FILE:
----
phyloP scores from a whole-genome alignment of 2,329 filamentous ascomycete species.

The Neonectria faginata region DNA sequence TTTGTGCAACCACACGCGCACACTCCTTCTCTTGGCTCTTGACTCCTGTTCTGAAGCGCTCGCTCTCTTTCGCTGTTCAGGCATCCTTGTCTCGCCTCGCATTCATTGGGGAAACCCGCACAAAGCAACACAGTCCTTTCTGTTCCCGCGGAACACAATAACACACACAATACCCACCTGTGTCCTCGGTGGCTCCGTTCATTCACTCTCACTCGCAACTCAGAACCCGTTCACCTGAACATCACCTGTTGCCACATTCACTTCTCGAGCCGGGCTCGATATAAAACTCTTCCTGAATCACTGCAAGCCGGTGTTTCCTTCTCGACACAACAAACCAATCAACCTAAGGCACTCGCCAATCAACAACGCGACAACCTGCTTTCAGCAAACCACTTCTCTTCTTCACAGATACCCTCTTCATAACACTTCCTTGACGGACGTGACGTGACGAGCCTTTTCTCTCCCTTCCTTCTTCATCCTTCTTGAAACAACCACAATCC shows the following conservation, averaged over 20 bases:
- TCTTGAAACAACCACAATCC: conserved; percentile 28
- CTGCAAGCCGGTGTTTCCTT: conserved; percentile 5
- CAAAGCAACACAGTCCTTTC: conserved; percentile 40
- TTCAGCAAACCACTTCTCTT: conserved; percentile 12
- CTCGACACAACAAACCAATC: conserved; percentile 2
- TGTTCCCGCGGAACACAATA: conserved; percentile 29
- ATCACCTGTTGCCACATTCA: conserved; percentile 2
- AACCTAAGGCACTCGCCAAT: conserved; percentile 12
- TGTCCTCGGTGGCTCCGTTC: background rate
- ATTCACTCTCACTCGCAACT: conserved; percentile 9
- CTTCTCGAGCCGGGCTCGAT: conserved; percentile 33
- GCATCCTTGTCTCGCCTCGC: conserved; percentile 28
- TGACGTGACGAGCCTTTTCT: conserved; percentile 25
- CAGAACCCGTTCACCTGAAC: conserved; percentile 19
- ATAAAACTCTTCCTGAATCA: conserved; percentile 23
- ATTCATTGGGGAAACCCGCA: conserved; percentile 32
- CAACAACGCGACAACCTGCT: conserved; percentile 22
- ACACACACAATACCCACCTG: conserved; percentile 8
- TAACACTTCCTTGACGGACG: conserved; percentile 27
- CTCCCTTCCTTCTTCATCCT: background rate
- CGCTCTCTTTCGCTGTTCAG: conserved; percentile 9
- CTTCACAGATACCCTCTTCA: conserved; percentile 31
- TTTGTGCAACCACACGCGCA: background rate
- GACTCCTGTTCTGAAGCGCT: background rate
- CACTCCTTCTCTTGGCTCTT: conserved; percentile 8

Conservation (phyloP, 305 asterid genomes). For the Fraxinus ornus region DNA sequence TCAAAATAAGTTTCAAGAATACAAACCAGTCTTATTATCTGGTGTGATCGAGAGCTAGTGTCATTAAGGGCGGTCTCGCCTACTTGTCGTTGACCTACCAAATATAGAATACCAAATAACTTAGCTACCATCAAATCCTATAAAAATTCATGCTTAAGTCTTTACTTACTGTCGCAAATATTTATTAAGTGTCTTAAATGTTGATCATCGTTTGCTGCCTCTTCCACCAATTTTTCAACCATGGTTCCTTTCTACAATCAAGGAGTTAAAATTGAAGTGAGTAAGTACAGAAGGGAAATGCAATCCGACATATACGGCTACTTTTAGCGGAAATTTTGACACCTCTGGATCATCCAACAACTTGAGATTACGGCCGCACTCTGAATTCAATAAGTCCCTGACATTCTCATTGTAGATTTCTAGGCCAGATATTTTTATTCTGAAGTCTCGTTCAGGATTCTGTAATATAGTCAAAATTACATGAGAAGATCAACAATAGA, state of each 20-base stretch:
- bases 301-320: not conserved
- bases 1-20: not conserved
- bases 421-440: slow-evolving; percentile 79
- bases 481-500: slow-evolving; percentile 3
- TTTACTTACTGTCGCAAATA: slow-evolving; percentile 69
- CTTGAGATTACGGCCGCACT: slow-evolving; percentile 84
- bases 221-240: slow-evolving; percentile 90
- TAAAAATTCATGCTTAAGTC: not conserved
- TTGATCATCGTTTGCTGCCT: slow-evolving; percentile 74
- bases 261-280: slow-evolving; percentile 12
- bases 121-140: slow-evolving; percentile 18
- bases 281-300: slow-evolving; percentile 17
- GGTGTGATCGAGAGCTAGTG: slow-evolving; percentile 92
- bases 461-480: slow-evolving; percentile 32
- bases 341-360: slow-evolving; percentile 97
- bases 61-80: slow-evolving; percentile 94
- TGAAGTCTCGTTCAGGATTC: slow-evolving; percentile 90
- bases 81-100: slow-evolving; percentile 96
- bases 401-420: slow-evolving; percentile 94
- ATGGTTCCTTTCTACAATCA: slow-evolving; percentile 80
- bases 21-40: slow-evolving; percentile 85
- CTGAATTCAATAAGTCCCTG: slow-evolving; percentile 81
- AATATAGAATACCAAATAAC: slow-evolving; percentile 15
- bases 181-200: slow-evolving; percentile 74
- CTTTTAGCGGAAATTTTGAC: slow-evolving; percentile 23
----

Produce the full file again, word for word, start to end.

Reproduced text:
phyloP scores from a whole-genome alignment of 2,329 filamentous ascomycete species.

The Neonectria faginata region DNA sequence TTTGTGCAACCACACGCGCACACTCCTTCTCTTGGCTCTTGACTCCTGTTCTGAAGCGCTCGCTCTCTTTCGCTGTTCAGGCATCCTTGTCTCGCCTCGCATTCATTGGGGAAACCCGCACAAAGCAACACAGTCCTTTCTGTTCCCGCGGAACACAATAACACACACAATACCCACCTGTGTCCTCGGTGGCTCCGTTCATTCACTCTCACTCGCAACTCAGAACCCGTTCACCTGAACATCACCTGTTGCCACATTCACTTCTCGAGCCGGGCTCGATATAAAACTCTTCCTGAATCACTGCAAGCCGGTGTTTCCTTCTCGACACAACAAACCAATCAACCTAAGGCACTCGCCAATCAACAACGCGACAACCTGCTTTCAGCAAACCACTTCTCTTCTTCACAGATACCCTCTTCATAACACTTCCTTGACGGACGTGACGTGACGAGCCTTTTCTCTCCCTTCCTTCTTCATCCTTCTTGAAACAACCACAATCC shows the following conservation, averaged over 20 bases:
- TCTTGAAACAACCACAATCC: conserved; percentile 28
- CTGCAAGCCGGTGTTTCCTT: conserved; percentile 5
- CAAAGCAACACAGTCCTTTC: conserved; percentile 40
- TTCAGCAAACCACTTCTCTT: conserved; percentile 12
- CTCGACACAACAAACCAATC: conserved; percentile 2
- TGTTCCCGCGGAACACAATA: conserved; percentile 29
- ATCACCTGTTGCCACATTCA: conserved; percentile 2
- AACCTAAGGCACTCGCCAAT: conserved; percentile 12
- TGTCCTCGGTGGCTCCGTTC: background rate
- ATTCACTCTCACTCGCAACT: conserved; percentile 9
- CTTCTCGAGCCGGGCTCGAT: conserved; percentile 33
- GCATCCTTGTCTCGCCTCGC: conserved; percentile 28
- TGACGTGACGAGCCTTTTCT: conserved; percentile 25
- CAGAACCCGTTCACCTGAAC: conserved; percentile 19
- ATAAAACTCTTCCTGAATCA: conserved; percentile 23
- ATTCATTGGGGAAACCCGCA: conserved; percentile 32
- CAACAACGCGACAACCTGCT: conserved; percentile 22
- ACACACACAATACCCACCTG: conserved; percentile 8
- TAACACTTCCTTGACGGACG: conserved; percentile 27
- CTCCCTTCCTTCTTCATCCT: background rate
- CGCTCTCTTTCGCTGTTCAG: conserved; percentile 9
- CTTCACAGATACCCTCTTCA: conserved; percentile 31
- TTTGTGCAACCACACGCGCA: background rate
- GACTCCTGTTCTGAAGCGCT: background rate
- CACTCCTTCTCTTGGCTCTT: conserved; percentile 8

Conservation (phyloP, 305 asterid genomes). For the Fraxinus ornus region DNA sequence TCAAAATAAGTTTCAAGAATACAAACCAGTCTTATTATCTGGTGTGATCGAGAGCTAGTGTCATTAAGGGCGGTCTCGCCTACTTGTCGTTGACCTACCAAATATAGAATACCAAATAACTTAGCTACCATCAAATCCTATAAAAATTCATGCTTAAGTCTTTACTTACTGTCGCAAATATTTATTAAGTGTCTTAAATGTTGATCATCGTTTGCTGCCTCTTCCACCAATTTTTCAACCATGGTTCCTTTCTACAATCAAGGAGTTAAAATTGAAGTGAGTAAGTACAGAAGGGAAATGCAATCCGACATATACGGCTACTTTTAGCGGAAATTTTGACACCTCTGGATCATCCAACAACTTGAGATTACGGCCGCACTCTGAATTCAATAAGTCCCTGACATTCTCATTGTAGATTTCTAGGCCAGATATTTTTATTCTGAAGTCTCGTTCAGGATTCTGTAATATAGTCAAAATTACATGAGAAGATCAACAATAGA, state of each 20-base stretch:
- bases 301-320: not conserved
- bases 1-20: not conserved
- bases 421-440: slow-evolving; percentile 79
- bases 481-500: slow-evolving; percentile 3
- TTTACTTACTGTCGCAAATA: slow-evolving; percentile 69
- CTTGAGATTACGGCCGCACT: slow-evolving; percentile 84
- bases 221-240: slow-evolving; percentile 90
- TAAAAATTCATGCTTAAGTC: not conserved
- TTGATCATCGTTTGCTGCCT: slow-evolving; percentile 74
- bases 261-280: slow-evolving; percentile 12
- bases 121-140: slow-evolving; percentile 18
- bases 281-300: slow-evolving; percentile 17
- GGTGTGATCGAGAGCTAGTG: slow-evolving; percentile 92
- bases 461-480: slow-evolving; percentile 32
- bases 341-360: slow-evolving; percentile 97
- bases 61-80: slow-evolving; percentile 94
- TGAAGTCTCGTTCAGGATTC: slow-evolving; percentile 90
- bases 81-100: slow-evolving; percentile 96
- bases 401-420: slow-evolving; percentile 94
- ATGGTTCCTTTCTACAATCA: slow-evolving; percentile 80
- bases 21-40: slow-evolving; percentile 85
- CTGAATTCAATAAGTCCCTG: slow-evolving; percentile 81
- AATATAGAATACCAAATAAC: slow-evolving; percentile 15
- bases 181-200: slow-evolving; percentile 74
- CTTTTAGCGGAAATTTTGAC: slow-evolving; percentile 23